Justia Injury Law Opinion Summaries

Articles Posted in Supreme Court of Texas
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The Supreme Court affirmed the judgment of the trial court that VIA Metropolitan Transit, a governmental entity, breached its duty to act as a "very cautious, competent, and prudent person" would act under similar circumstances to a passenger who was injured while riding a VIA bus, holding that VIA was liable for the passenger's injuries in this case. Curtis Meck was injured while riding a VIA bus. Meck sued VIA, alleging that VIA was a common carrier and thus owed a duty to exercise a high degree of care. The jury rendered a verdict in favor of Meck. The court of appeals affirmed. On appeal, VIA argued (1) the high-degree-of-care duty did not apply in this case, and even if it did, the Texas Tort Claims Act does not waive governmental immunity against suits for breach of that duty; and (2) there was no evidence showing that VIA breached the high-degree-of-care duty to Meck. The Supreme Court affirmed, holding (1) VIA is a common carrier; (2) the Tort Claims Act waived VIA's governmental immunity against Meck's claim; and (3) sufficient evidence supported the jury's finding that VIA breached that duty. View "Via Metropolitan Transit v. Meck" on Justia Law

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The Supreme Court reversed the judgment of the court of appeals affirming the trial court's award of compensatory damages for Plaintiff on its defamation claim, holding that this was not a case of defamation but, rather, of business disparagement and that there was no evidence for either the award of general damages for Plaintiffs' reputation or the award of special damages connected to one of the allegedly defamatory statements. Plaintiff Valley Builders Supply, inc., sued its former business competitor, Defendant Innovative Block of South Texas, Ltd., alleging that Innovative's disparaging remarks about Valley's products contributed to its demise. Plaintiff submitted only its defamation claims to the jury, and the jury returned a verdict in Plaintiff's favor. The jury awarded general damages for Plaintiff's reputation injury and special damages for lost profits. The court of appeals affirmed. The Supreme Court reversed, holding (1) disparaging the quality or condition of a business's product or service is not, standing alone, defamation per se; (2) no evidence existed to support an award of general damages for harm to Valley's reputation; and (3) the pecuniary loss for which special damages were sought were not cognizable as defamation. View "Innovative Block of South Texas, Ltd. v. Valley Builders Supply, Inc." on Justia Law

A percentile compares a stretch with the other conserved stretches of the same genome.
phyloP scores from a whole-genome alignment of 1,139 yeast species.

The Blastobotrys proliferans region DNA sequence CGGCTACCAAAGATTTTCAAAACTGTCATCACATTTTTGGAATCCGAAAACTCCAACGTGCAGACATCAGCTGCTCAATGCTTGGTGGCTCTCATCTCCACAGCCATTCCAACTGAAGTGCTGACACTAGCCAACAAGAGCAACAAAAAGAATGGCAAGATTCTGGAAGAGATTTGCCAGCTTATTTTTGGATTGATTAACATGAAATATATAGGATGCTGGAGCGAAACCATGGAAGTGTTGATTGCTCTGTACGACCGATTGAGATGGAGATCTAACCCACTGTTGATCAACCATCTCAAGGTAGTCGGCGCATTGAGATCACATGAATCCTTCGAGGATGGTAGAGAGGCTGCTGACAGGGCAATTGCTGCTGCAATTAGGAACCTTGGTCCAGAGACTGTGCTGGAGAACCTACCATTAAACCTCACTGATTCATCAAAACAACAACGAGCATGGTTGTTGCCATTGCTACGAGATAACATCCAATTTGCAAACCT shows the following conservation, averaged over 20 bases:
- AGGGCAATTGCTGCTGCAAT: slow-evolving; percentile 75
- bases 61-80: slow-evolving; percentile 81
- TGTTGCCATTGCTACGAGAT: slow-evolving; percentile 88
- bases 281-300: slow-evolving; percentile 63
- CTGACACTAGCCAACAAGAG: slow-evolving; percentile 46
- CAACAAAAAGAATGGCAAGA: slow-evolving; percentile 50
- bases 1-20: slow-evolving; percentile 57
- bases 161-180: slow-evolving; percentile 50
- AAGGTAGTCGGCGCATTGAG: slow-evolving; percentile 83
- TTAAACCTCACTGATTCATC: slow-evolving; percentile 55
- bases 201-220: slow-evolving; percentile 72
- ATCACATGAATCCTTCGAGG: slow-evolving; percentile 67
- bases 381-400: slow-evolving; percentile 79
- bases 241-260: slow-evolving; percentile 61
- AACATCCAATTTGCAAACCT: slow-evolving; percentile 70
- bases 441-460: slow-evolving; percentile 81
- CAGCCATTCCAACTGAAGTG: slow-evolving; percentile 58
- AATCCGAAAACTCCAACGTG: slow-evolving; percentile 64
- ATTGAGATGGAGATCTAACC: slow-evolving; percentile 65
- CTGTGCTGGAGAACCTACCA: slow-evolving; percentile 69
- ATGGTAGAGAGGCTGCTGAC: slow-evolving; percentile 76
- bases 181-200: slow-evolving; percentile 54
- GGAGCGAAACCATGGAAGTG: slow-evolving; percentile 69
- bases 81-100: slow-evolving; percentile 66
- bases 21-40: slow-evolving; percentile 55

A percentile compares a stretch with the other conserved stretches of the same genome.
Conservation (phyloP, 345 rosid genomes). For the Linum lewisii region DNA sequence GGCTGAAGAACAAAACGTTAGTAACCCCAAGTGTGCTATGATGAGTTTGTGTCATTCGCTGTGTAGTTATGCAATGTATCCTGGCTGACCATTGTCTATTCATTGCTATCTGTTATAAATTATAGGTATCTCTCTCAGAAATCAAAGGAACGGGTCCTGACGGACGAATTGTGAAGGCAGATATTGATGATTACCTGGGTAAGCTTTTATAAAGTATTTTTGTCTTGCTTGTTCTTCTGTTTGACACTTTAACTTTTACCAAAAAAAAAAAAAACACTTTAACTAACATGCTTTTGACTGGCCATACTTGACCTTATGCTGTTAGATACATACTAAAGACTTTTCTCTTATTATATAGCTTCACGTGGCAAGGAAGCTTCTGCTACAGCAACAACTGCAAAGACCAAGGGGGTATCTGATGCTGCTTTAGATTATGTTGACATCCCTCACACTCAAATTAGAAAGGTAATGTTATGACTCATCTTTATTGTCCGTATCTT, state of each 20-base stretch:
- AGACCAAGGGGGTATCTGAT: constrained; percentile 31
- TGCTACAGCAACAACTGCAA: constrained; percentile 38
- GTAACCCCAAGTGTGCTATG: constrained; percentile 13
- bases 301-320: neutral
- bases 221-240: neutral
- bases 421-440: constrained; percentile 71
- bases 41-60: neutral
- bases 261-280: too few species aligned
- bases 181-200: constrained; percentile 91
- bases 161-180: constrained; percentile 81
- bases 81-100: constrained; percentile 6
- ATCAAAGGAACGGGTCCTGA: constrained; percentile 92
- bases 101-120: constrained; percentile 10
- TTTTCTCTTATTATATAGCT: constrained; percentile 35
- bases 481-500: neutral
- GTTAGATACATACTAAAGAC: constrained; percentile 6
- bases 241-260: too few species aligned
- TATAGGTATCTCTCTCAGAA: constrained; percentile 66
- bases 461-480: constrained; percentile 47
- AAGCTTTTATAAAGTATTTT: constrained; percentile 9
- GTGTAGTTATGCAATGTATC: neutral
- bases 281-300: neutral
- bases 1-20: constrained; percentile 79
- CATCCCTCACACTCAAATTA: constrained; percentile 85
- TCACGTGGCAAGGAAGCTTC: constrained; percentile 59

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In this dispute over the amount that air ambulance providers may recover from workers' compensation insurers, the Supreme Court held that Texas law requiring that private insurance companies reimburse the fair and reasonable medical expenses of injured workers is not preempted by a federal law deregulating aviation and that federal law does not require Texas to mandate reimbursement of more than a fair and reasonable amount for air ambulance services. PHI Air Medical, LLC, an air ambulance provider, argued that the federal Airline Deregulation Act (ADA) preempted the Texas Workers' Compensation Act's (TWCA) fee schedules and reimbursement standards. An administrative law judge held that PHI was entitled to reimbursement under the TWCA's standards. On judicial review, the trial court declared that the ADA did not preempt the TWCA's reimbursement provisions. The court of appeals reversed. The Supreme Court reversed, holding (1) because the price of PHI's service to injured workers is not significantly affected by a reasonableness standard for third-party reimbursement of those services, the ADA does not preempt that standard; and (2) the ADA does not require that Texas compel private insurers to reimburse the full charges billed for those services. View "Texas Mutual Insurance Co. v. PHI Air Medical, LLC" on Justia Law